tingo

Shares of Tingo Group, a global fintech and agri-fintech company, plunged more than 50% on Tuesday after a report by short-seller Hindenburg Research alleged that the company is a “worthless and brazen fraud.”

The report, which was published on Hindenburg’s website, made a number of allegations against Tingo, including that:

  • The company’s founder, Dozy Mmobuosi, fabricated his biographical claims, including that he developed the first mobile payment app in Nigeria, Flashmecash. The app’s actual creator, Deji Oguntonade, called Mmuobuosi’s claims a “pure lie”
  • Mmobuosi does not have a PhD in rural advancement from a Malaysian university, as he claimed.
  • Mmobuosi was arrested in 2017 on charges of issuing bad checks.
  • Tingo’s food division, which is just 7 months old, claimed to have generated $577.2 million in revenue last quarter, but it has no food processing facility of its own.
  • Tingo claimed that its mobile handset leasing, call, and data segments generated $128 million in revenue last quarter, but the Nigerian Communications Commission has no record of the company being a mobile licensee.
  • Tingo claimed that its “seed to sale” online marketplace called NWASSA generated $125.3 million in revenue last quarter, but the website has been “under maintenance” and inoperable for months.
  • that in 2019, Dozy claimed to have launched “Tingo Airlines” and posted social media messages encouraging customers to “fly with Tingo Airlines today”. Media outlets later uncovered that Tingo had photoshopped its logo onto pictures of airplanes. Dozy later admitted to never owning any actual aircraft.

Hindenburg Research also alleged that Tingo is a “pump-and-dump” scheme, in which the company’s insiders artificially inflate the stock price by making false and misleading statements to investors.

In a statement, Tingo denied all of the allegations in the Hindenburg report, calling it “false, misleading, and defamatory.” The company said that it is “committed to the highest standards of corporate governance and financial reporting” and that it will “vigorously defend itself against these baseless allegations.”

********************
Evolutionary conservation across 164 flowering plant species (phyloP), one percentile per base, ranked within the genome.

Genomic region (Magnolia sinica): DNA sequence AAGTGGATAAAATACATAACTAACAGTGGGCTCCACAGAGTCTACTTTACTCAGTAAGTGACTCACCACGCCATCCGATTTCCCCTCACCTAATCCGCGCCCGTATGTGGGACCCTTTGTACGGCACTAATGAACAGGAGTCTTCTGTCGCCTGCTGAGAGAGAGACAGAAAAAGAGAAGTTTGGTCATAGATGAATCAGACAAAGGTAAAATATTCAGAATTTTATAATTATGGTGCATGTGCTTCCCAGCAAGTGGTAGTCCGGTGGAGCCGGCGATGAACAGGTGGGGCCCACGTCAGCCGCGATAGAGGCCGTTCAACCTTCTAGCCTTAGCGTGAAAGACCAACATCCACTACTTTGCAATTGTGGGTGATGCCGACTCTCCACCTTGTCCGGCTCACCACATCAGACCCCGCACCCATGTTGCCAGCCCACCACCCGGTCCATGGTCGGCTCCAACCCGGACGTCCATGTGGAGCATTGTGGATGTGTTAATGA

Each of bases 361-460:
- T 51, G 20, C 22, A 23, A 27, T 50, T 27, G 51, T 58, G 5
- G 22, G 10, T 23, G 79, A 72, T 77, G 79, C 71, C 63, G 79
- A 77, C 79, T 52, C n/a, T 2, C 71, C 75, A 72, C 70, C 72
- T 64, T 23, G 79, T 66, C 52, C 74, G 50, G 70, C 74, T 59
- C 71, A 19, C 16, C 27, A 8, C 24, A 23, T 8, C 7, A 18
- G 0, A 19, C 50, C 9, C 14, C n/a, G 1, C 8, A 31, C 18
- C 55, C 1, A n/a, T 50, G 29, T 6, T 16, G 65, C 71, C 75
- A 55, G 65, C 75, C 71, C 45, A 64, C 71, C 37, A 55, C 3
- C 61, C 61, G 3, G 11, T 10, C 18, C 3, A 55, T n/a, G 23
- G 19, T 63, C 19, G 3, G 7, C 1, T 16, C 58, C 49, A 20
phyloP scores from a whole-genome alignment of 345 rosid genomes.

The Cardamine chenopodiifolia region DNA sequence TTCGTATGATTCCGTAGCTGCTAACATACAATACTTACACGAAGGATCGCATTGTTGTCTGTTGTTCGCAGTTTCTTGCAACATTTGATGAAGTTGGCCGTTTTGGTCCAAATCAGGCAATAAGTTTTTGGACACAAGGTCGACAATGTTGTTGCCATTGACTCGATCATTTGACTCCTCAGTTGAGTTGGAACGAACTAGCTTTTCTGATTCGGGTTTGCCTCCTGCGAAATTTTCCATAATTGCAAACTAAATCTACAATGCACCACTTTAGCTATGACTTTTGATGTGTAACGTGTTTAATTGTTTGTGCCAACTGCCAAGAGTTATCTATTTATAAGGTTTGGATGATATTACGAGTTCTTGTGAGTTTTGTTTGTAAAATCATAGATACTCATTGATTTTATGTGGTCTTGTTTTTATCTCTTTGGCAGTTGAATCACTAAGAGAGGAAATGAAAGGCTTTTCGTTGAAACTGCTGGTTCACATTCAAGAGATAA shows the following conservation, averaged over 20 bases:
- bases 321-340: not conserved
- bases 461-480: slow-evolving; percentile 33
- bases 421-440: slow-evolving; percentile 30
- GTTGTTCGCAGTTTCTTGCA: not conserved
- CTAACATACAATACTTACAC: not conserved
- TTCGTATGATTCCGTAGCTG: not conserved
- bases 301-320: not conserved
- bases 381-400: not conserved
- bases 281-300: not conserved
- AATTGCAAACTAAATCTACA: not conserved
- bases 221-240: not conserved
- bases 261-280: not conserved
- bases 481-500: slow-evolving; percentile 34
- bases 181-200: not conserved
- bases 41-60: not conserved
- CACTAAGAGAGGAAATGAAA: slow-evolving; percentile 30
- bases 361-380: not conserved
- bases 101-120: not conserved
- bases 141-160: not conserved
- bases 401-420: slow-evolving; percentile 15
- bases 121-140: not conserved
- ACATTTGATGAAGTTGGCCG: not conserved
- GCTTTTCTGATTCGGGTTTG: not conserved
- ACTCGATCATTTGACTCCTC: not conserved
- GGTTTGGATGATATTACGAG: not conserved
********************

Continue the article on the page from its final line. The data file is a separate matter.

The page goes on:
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The allegations against Tingo come at a time when the company is facing increasing scrutiny from regulators. In April, the Securities and Exchange Commission (SEC) subpoenaed Tingo for documents related to its business practices.

The SEC’s investigation is ongoing, and it is unclear what the outcome will be. However, the Hindenburg report has raised serious questions about Tingo’s business practices and its financial statements. These questions could lead to further scrutiny from regulators and could damage the company’s reputation.

Tingo is a relatively young company, and it has not yet generated significant revenue. The company’s stock price has been volatile in recent months, and it is currently trading at about half of its IPO price.

The allegations against Tingo could have a significant impact on the company’s future. If the company is found to have engaged in fraud, it could face criminal charges and civil penalties. The company could also be delisted from the stock exchange, which would make it difficult for it to raise capital.

The allegations against Tingo are a reminder of the risks associated with investing in young, unproven companies. Investors should carefully review the information available about a company before investing, and they should be aware of the potential for fraud.

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Nigel Jr.
As a tech enthusiast and expert, Nigel Jr. is dedicated to providing in-depth and insightful content on all things technology. With a background in online journalism, product reviewing, and tech creation, Nigel has become a trusted source for all things tech.

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